Options Show Relief Over French Vote Is Milder Than Euro Implies

(Bloomberg) -- The euro’s rebound after the first round of France’s legislative elections masks lingering pessimism over the currency’s outlook ahead of the second vote.

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Options traders remain skeptical that the currency will stick to recent gains against the pound and the Swiss franc, which have brought it back to levels seen before President Emmanuel Macron called a snap vote in early June.

One-month risk reversals — a barometer of market positioning and sentiment — show demand for euro bearish structures reached the highest versus the dollar and the franc since 2022, and since 2019 versus the pound, last month.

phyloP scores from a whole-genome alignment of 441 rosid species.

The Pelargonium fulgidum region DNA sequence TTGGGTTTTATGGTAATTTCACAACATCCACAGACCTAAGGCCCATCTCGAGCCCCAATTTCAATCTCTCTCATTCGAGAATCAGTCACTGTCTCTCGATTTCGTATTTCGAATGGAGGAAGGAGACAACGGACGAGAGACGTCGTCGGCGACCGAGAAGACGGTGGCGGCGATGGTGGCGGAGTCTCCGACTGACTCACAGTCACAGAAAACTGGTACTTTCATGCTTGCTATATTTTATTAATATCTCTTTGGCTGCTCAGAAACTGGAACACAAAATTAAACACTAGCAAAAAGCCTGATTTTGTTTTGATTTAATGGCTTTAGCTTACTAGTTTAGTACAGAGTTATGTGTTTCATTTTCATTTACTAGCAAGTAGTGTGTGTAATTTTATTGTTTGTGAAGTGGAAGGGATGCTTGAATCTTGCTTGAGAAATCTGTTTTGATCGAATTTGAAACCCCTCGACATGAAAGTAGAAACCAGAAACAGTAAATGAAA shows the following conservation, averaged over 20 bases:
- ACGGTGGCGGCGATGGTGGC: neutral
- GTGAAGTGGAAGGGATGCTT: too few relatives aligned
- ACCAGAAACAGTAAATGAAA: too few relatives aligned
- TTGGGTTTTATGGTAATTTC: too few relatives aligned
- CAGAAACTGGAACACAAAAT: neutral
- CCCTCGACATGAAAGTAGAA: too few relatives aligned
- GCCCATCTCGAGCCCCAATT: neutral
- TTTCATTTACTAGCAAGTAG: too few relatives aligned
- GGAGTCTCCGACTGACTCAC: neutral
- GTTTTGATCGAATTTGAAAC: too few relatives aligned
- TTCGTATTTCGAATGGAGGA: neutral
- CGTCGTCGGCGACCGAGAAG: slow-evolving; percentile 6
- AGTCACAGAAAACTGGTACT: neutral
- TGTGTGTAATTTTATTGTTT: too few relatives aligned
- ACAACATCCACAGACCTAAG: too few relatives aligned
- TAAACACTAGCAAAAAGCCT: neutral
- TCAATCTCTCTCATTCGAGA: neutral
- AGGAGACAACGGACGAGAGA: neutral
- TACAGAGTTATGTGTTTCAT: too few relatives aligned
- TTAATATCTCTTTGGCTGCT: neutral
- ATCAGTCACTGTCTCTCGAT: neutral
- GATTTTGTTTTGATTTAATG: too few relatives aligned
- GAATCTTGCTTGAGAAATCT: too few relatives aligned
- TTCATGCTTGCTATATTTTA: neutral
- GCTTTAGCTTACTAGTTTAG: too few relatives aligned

While bearish sentiment has eased this week, traders still need to pay a premium to hedge against a weaker euro over the next month, showing they remain cautious ahead of the second-round vote on July 7.

Marine Le Pen’s National Rally won the first round by a smaller margin than some polls had indicated, driving an initial market rally. But investor optimism later began to fade, with the market now focusing on mainstream parties’ strategies to lock her group out of power.

The euro fell 0.2% to $1.0719 as of 8:35 a.m. in London, after touching a two-week high Monday at $1.0776.

  • NOTE: Vassilis Karamanis is an FX and rates strategist who writes for Bloomberg. The observations he makes are his own and are not intended as investment advice

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